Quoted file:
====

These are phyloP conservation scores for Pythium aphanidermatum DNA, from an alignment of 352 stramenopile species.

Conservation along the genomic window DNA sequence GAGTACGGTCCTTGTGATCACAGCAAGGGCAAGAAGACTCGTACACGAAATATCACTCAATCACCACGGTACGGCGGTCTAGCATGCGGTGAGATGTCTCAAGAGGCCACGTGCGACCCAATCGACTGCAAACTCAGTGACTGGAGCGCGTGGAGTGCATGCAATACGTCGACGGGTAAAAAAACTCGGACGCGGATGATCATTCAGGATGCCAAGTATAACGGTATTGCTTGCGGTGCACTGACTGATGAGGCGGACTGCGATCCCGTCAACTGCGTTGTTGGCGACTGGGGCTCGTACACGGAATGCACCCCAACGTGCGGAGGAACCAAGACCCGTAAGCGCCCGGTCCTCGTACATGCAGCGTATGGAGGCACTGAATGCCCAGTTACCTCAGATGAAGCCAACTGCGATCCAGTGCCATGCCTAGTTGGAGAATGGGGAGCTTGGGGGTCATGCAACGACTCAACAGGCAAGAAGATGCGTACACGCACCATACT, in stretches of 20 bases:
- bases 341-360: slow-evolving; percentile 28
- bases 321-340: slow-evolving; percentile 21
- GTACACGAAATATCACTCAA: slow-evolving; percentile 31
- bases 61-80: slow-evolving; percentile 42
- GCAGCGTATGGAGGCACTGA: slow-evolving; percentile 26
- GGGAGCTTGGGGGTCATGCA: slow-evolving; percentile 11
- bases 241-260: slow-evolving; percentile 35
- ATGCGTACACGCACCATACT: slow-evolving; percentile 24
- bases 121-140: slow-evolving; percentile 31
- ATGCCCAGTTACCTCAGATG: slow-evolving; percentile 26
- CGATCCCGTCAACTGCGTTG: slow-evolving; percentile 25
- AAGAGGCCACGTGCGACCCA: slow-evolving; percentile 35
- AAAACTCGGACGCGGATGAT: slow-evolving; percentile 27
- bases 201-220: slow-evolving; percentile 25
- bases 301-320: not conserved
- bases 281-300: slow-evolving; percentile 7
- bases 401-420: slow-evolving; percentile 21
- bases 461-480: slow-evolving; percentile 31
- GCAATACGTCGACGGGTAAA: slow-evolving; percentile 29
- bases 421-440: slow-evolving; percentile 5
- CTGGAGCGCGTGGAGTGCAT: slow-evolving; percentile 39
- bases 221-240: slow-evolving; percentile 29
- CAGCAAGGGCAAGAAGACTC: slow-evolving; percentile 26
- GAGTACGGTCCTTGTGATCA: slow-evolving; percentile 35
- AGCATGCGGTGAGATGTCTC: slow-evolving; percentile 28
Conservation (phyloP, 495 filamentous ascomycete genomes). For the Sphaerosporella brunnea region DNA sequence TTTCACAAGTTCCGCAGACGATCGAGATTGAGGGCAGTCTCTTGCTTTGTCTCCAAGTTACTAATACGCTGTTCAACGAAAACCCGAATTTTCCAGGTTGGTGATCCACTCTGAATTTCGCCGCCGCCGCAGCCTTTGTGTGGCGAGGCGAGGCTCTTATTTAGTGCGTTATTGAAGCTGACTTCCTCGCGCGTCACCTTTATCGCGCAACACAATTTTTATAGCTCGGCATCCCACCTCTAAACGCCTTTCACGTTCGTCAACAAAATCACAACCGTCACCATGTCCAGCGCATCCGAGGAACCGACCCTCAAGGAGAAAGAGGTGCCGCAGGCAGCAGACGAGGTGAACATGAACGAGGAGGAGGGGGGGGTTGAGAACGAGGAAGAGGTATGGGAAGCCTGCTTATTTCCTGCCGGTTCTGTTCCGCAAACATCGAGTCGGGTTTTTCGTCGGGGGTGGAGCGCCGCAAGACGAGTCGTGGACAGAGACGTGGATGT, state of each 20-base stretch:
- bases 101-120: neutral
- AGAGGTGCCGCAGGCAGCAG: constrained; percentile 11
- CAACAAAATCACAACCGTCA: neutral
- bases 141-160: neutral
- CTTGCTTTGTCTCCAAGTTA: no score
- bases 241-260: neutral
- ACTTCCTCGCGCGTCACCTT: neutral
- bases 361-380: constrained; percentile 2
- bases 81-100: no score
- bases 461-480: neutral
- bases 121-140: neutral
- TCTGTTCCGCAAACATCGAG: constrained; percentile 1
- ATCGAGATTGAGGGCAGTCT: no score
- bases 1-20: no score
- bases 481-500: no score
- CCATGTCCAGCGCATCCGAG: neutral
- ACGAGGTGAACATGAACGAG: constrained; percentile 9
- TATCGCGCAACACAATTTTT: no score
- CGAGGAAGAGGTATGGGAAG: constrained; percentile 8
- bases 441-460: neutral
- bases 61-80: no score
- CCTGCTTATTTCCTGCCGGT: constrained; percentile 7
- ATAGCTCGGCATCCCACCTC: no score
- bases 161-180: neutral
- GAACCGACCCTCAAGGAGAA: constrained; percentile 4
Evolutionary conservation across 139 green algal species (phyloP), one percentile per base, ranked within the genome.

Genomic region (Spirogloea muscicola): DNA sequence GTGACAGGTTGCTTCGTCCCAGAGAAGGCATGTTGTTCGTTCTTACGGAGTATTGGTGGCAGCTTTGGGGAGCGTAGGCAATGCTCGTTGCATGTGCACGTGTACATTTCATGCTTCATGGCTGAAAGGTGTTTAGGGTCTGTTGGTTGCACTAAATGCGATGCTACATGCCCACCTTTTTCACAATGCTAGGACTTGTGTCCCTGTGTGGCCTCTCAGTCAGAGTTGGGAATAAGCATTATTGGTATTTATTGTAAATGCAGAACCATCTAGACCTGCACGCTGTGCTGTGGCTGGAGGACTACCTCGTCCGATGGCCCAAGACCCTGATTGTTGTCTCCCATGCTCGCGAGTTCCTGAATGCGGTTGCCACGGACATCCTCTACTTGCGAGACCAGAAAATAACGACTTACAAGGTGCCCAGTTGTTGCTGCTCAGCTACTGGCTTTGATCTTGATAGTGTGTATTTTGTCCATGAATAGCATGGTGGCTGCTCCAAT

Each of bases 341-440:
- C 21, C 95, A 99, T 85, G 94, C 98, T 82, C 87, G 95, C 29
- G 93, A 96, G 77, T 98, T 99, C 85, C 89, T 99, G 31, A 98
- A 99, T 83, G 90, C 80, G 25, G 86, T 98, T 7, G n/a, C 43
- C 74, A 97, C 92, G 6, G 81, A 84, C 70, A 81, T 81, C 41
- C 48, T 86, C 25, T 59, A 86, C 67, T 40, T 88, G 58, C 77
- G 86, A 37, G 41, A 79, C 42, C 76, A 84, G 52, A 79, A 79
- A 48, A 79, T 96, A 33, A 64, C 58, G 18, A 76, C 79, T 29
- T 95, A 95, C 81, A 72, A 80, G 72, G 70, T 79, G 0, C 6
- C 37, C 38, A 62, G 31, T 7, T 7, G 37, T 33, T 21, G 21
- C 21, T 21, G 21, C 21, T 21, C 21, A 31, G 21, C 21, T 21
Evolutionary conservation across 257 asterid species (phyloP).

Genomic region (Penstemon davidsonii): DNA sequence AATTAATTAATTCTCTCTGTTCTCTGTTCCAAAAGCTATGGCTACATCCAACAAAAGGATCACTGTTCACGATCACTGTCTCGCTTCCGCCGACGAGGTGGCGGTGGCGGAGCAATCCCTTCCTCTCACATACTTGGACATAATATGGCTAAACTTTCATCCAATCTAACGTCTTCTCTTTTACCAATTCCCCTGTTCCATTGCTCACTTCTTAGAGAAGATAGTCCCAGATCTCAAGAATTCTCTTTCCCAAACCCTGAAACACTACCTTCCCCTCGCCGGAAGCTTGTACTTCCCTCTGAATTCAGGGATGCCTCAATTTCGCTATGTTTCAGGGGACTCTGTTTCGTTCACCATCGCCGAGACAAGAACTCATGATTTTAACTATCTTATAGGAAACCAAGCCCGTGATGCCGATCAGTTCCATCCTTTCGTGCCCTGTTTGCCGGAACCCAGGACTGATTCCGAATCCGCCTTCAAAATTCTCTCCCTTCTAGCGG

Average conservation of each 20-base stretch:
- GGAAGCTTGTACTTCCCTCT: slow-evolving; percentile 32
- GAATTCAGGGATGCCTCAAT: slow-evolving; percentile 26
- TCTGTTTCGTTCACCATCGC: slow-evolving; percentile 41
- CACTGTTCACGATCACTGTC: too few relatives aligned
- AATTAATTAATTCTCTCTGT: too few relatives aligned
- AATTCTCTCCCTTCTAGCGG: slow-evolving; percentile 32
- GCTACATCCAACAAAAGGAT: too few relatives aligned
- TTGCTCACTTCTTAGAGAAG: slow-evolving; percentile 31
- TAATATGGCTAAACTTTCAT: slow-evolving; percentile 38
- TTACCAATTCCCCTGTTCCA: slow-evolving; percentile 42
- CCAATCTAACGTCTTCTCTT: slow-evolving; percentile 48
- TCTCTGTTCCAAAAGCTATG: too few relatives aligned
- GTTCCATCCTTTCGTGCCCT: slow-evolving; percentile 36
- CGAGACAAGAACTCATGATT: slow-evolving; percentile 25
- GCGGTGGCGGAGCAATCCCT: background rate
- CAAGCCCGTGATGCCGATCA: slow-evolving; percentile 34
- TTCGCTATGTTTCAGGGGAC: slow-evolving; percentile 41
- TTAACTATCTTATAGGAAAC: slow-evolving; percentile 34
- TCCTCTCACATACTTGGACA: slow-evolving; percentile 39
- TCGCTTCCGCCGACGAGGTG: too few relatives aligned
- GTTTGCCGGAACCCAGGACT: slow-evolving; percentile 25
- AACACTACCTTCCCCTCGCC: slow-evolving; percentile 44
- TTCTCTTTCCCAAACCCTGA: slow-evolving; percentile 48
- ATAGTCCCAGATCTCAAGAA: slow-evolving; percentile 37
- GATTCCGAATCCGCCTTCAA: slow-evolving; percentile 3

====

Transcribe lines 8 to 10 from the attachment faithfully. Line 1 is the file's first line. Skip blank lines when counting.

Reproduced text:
- GGGAGCTTGGGGGTCATGCA: slow-evolving; percentile 11
- bases 241-260: slow-evolving; percentile 35
- ATGCGTACACGCACCATACT: slow-evolving; percentile 24